cervical screening. Women were significantly more likely to have had a
mammogram if they lived in households with cars (compared with no car: one
car, odds ratio 1.67, 95% confidence interval 1.06 to 2.62; two or more cars,
odds ratio 2.65, 1.34 to 5.26), and in owner occupied housing (compared with
rented housing: own with mortgage, odds ratio 2.12, 1.12 to 4.00; own
outright, odds ratio 2.19, 1.39 to 3.43), but no significant differences by
ethnicity, education, occupation, or region were found. For cervical screening,
ethnicity was the most important predictor; white British women were
significantly more likely to have had a cervical smear than were women of
other ethnicity (odds ratio 2.20, 1.41 to 3.42). Uptake of cervical screening
was greater among more educated women but was not significantly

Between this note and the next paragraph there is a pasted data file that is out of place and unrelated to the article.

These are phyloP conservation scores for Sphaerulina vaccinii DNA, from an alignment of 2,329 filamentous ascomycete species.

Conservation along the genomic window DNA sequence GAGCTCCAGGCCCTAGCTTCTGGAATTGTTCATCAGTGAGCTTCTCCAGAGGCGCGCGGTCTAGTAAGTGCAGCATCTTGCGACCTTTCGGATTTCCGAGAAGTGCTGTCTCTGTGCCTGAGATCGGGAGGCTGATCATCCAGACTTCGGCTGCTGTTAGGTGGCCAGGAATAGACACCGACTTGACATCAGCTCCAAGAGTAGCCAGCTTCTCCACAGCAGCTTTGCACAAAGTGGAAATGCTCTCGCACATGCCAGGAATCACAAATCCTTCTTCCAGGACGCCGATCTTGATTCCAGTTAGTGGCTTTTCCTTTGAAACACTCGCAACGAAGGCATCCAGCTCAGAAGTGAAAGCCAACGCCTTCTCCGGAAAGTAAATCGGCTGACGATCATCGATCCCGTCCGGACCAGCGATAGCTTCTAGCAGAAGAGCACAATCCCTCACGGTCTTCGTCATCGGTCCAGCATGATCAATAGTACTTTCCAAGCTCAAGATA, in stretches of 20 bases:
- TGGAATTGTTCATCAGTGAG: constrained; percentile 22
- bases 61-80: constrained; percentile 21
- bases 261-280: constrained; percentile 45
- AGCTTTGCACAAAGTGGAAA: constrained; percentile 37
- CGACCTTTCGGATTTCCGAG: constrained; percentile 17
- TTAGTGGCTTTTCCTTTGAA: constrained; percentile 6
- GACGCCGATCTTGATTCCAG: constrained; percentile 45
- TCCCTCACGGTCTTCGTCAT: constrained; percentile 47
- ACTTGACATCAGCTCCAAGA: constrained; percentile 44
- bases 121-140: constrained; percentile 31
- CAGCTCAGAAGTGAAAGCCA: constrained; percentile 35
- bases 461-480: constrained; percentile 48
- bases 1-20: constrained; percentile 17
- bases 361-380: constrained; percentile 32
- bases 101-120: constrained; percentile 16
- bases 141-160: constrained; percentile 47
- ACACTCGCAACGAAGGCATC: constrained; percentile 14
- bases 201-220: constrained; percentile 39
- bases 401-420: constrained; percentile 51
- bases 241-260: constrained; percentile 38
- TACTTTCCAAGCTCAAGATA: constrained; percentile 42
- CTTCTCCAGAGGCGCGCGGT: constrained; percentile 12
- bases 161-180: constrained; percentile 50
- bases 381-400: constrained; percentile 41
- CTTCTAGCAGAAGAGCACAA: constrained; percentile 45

associated with cars, housing tenure, or region. Conclusions Most (84%)
eligible women report having had both breast and cervical screening, but 3%
report never having had either. Some inequalities exist in the reported use of
screening, which differ by screening type; indicators of wealth were important
for breast screening and ethnicity for cervical screening. The routine collection
within general practice of additional sociodemographic information would aid
monitoring of inequalities in screening coverage and inform policies to correct


KNIFTON, Lee and WALKER, Alice and others. Workplace interventions
can reduce stigma. Journal of Public Mental Health Vol 7, No 4 - December
2008: 40-50
  Abstract: Stigma and discrimination towards people with mental health
problems is a global issue, imposing a considerable public health burden in
terms of social isolation, limited life chances, delayed help-seeking behaviour
and stress. While numerous initiatives have been undertaken to address